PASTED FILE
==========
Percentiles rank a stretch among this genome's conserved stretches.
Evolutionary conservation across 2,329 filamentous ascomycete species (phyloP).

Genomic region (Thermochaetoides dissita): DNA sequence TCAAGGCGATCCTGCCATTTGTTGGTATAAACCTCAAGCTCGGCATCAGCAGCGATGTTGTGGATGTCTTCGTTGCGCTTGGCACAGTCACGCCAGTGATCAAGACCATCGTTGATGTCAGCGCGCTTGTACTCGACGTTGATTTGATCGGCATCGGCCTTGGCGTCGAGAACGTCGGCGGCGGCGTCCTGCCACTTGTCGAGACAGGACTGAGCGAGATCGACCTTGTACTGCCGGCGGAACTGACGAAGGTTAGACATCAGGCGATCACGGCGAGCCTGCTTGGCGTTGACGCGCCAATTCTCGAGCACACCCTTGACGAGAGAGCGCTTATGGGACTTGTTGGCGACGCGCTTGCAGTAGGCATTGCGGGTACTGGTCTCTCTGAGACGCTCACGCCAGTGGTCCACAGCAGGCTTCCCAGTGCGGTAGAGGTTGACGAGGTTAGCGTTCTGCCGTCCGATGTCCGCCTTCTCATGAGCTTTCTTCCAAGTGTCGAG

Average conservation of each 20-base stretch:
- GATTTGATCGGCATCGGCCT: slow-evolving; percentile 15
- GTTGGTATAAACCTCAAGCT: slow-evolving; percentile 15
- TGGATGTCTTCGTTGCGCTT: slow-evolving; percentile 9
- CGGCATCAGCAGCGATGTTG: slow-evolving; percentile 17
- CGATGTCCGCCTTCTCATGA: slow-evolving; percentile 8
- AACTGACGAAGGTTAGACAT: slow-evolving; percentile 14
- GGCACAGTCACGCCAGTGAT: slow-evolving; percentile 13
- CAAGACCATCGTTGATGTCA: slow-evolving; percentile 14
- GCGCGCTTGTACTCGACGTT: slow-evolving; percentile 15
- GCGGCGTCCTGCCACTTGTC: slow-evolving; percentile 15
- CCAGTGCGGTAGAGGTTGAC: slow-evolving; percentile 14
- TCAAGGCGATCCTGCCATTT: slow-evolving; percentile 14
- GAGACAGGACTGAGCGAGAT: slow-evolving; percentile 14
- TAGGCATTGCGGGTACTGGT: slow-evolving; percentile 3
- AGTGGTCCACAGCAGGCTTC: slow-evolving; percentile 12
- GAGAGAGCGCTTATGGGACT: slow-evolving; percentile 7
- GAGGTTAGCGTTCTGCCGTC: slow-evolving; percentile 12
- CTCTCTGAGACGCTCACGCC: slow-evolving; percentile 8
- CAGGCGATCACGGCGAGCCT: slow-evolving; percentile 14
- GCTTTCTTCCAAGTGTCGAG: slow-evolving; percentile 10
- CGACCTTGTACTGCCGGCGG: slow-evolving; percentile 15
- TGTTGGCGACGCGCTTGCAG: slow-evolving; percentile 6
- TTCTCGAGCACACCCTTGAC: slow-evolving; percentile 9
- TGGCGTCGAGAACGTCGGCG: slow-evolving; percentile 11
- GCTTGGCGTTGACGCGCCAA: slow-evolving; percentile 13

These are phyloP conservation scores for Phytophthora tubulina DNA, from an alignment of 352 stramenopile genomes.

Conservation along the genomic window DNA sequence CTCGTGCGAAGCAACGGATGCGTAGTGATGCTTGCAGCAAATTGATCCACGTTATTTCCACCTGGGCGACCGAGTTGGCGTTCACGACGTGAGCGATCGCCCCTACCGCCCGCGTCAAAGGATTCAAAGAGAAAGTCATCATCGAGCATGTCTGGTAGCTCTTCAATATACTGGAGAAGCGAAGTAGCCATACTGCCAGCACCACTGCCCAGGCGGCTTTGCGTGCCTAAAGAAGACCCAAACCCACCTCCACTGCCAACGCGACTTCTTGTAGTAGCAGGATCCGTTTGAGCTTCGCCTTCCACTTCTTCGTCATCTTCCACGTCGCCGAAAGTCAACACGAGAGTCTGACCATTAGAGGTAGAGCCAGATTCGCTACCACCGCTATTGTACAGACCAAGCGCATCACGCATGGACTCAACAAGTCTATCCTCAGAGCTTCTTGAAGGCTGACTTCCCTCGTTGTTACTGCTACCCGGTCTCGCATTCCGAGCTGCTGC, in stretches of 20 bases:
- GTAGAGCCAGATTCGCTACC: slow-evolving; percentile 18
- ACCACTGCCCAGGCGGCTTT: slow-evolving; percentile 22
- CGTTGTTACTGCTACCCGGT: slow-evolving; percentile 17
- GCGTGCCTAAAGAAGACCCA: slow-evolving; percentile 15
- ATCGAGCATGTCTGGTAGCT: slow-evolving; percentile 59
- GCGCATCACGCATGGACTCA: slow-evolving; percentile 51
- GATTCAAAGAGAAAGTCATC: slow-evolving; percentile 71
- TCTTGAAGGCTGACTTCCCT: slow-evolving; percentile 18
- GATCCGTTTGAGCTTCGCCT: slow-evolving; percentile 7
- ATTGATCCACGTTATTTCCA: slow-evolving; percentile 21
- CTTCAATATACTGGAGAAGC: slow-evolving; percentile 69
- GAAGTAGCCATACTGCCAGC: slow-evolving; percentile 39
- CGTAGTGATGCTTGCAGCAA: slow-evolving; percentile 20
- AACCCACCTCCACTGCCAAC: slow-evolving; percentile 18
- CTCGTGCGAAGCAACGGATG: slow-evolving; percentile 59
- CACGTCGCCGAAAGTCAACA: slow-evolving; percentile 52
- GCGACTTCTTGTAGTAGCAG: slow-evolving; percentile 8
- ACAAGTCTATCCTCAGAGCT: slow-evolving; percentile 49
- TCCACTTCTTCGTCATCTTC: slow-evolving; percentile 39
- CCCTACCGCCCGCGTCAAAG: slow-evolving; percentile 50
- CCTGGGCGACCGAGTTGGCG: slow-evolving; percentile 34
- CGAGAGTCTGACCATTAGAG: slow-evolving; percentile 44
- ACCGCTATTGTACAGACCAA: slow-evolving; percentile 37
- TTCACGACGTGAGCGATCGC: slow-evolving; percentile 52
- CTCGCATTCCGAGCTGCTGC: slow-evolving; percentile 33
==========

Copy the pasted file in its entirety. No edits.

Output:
Percentiles rank a stretch among this genome's conserved stretches.
Evolutionary conservation across 2,329 filamentous ascomycete species (phyloP).

Genomic region (Thermochaetoides dissita): DNA sequence TCAAGGCGATCCTGCCATTTGTTGGTATAAACCTCAAGCTCGGCATCAGCAGCGATGTTGTGGATGTCTTCGTTGCGCTTGGCACAGTCACGCCAGTGATCAAGACCATCGTTGATGTCAGCGCGCTTGTACTCGACGTTGATTTGATCGGCATCGGCCTTGGCGTCGAGAACGTCGGCGGCGGCGTCCTGCCACTTGTCGAGACAGGACTGAGCGAGATCGACCTTGTACTGCCGGCGGAACTGACGAAGGTTAGACATCAGGCGATCACGGCGAGCCTGCTTGGCGTTGACGCGCCAATTCTCGAGCACACCCTTGACGAGAGAGCGCTTATGGGACTTGTTGGCGACGCGCTTGCAGTAGGCATTGCGGGTACTGGTCTCTCTGAGACGCTCACGCCAGTGGTCCACAGCAGGCTTCCCAGTGCGGTAGAGGTTGACGAGGTTAGCGTTCTGCCGTCCGATGTCCGCCTTCTCATGAGCTTTCTTCCAAGTGTCGAG

Average conservation of each 20-base stretch:
- GATTTGATCGGCATCGGCCT: slow-evolving; percentile 15
- GTTGGTATAAACCTCAAGCT: slow-evolving; percentile 15
- TGGATGTCTTCGTTGCGCTT: slow-evolving; percentile 9
- CGGCATCAGCAGCGATGTTG: slow-evolving; percentile 17
- CGATGTCCGCCTTCTCATGA: slow-evolving; percentile 8
- AACTGACGAAGGTTAGACAT: slow-evolving; percentile 14
- GGCACAGTCACGCCAGTGAT: slow-evolving; percentile 13
- CAAGACCATCGTTGATGTCA: slow-evolving; percentile 14
- GCGCGCTTGTACTCGACGTT: slow-evolving; percentile 15
- GCGGCGTCCTGCCACTTGTC: slow-evolving; percentile 15
- CCAGTGCGGTAGAGGTTGAC: slow-evolving; percentile 14
- TCAAGGCGATCCTGCCATTT: slow-evolving; percentile 14
- GAGACAGGACTGAGCGAGAT: slow-evolving; percentile 14
- TAGGCATTGCGGGTACTGGT: slow-evolving; percentile 3
- AGTGGTCCACAGCAGGCTTC: slow-evolving; percentile 12
- GAGAGAGCGCTTATGGGACT: slow-evolving; percentile 7
- GAGGTTAGCGTTCTGCCGTC: slow-evolving; percentile 12
- CTCTCTGAGACGCTCACGCC: slow-evolving; percentile 8
- CAGGCGATCACGGCGAGCCT: slow-evolving; percentile 14
- GCTTTCTTCCAAGTGTCGAG: slow-evolving; percentile 10
- CGACCTTGTACTGCCGGCGG: slow-evolving; percentile 15
- TGTTGGCGACGCGCTTGCAG: slow-evolving; percentile 6
- TTCTCGAGCACACCCTTGAC: slow-evolving; percentile 9
- TGGCGTCGAGAACGTCGGCG: slow-evolving; percentile 11
- GCTTGGCGTTGACGCGCCAA: slow-evolving; percentile 13

These are phyloP conservation scores for Phytophthora tubulina DNA, from an alignment of 352 stramenopile genomes.

Conservation along the genomic window DNA sequence CTCGTGCGAAGCAACGGATGCGTAGTGATGCTTGCAGCAAATTGATCCACGTTATTTCCACCTGGGCGACCGAGTTGGCGTTCACGACGTGAGCGATCGCCCCTACCGCCCGCGTCAAAGGATTCAAAGAGAAAGTCATCATCGAGCATGTCTGGTAGCTCTTCAATATACTGGAGAAGCGAAGTAGCCATACTGCCAGCACCACTGCCCAGGCGGCTTTGCGTGCCTAAAGAAGACCCAAACCCACCTCCACTGCCAACGCGACTTCTTGTAGTAGCAGGATCCGTTTGAGCTTCGCCTTCCACTTCTTCGTCATCTTCCACGTCGCCGAAAGTCAACACGAGAGTCTGACCATTAGAGGTAGAGCCAGATTCGCTACCACCGCTATTGTACAGACCAAGCGCATCACGCATGGACTCAACAAGTCTATCCTCAGAGCTTCTTGAAGGCTGACTTCCCTCGTTGTTACTGCTACCCGGTCTCGCATTCCGAGCTGCTGC, in stretches of 20 bases:
- GTAGAGCCAGATTCGCTACC: slow-evolving; percentile 18
- ACCACTGCCCAGGCGGCTTT: slow-evolving; percentile 22
- CGTTGTTACTGCTACCCGGT: slow-evolving; percentile 17
- GCGTGCCTAAAGAAGACCCA: slow-evolving; percentile 15
- ATCGAGCATGTCTGGTAGCT: slow-evolving; percentile 59
- GCGCATCACGCATGGACTCA: slow-evolving; percentile 51
- GATTCAAAGAGAAAGTCATC: slow-evolving; percentile 71
- TCTTGAAGGCTGACTTCCCT: slow-evolving; percentile 18
- GATCCGTTTGAGCTTCGCCT: slow-evolving; percentile 7
- ATTGATCCACGTTATTTCCA: slow-evolving; percentile 21
- CTTCAATATACTGGAGAAGC: slow-evolving; percentile 69
- GAAGTAGCCATACTGCCAGC: slow-evolving; percentile 39
- CGTAGTGATGCTTGCAGCAA: slow-evolving; percentile 20
- AACCCACCTCCACTGCCAAC: slow-evolving; percentile 18
- CTCGTGCGAAGCAACGGATG: slow-evolving; percentile 59
- CACGTCGCCGAAAGTCAACA: slow-evolving; percentile 52
- GCGACTTCTTGTAGTAGCAG: slow-evolving; percentile 8
- ACAAGTCTATCCTCAGAGCT: slow-evolving; percentile 49
- TCCACTTCTTCGTCATCTTC: slow-evolving; percentile 39
- CCCTACCGCCCGCGTCAAAG: slow-evolving; percentile 50
- CCTGGGCGACCGAGTTGGCG: slow-evolving; percentile 34
- CGAGAGTCTGACCATTAGAG: slow-evolving; percentile 44
- ACCGCTATTGTACAGACCAA: slow-evolving; percentile 37
- TTCACGACGTGAGCGATCGC: slow-evolving; percentile 52
- CTCGCATTCCGAGCTGCTGC: slow-evolving; percentile 33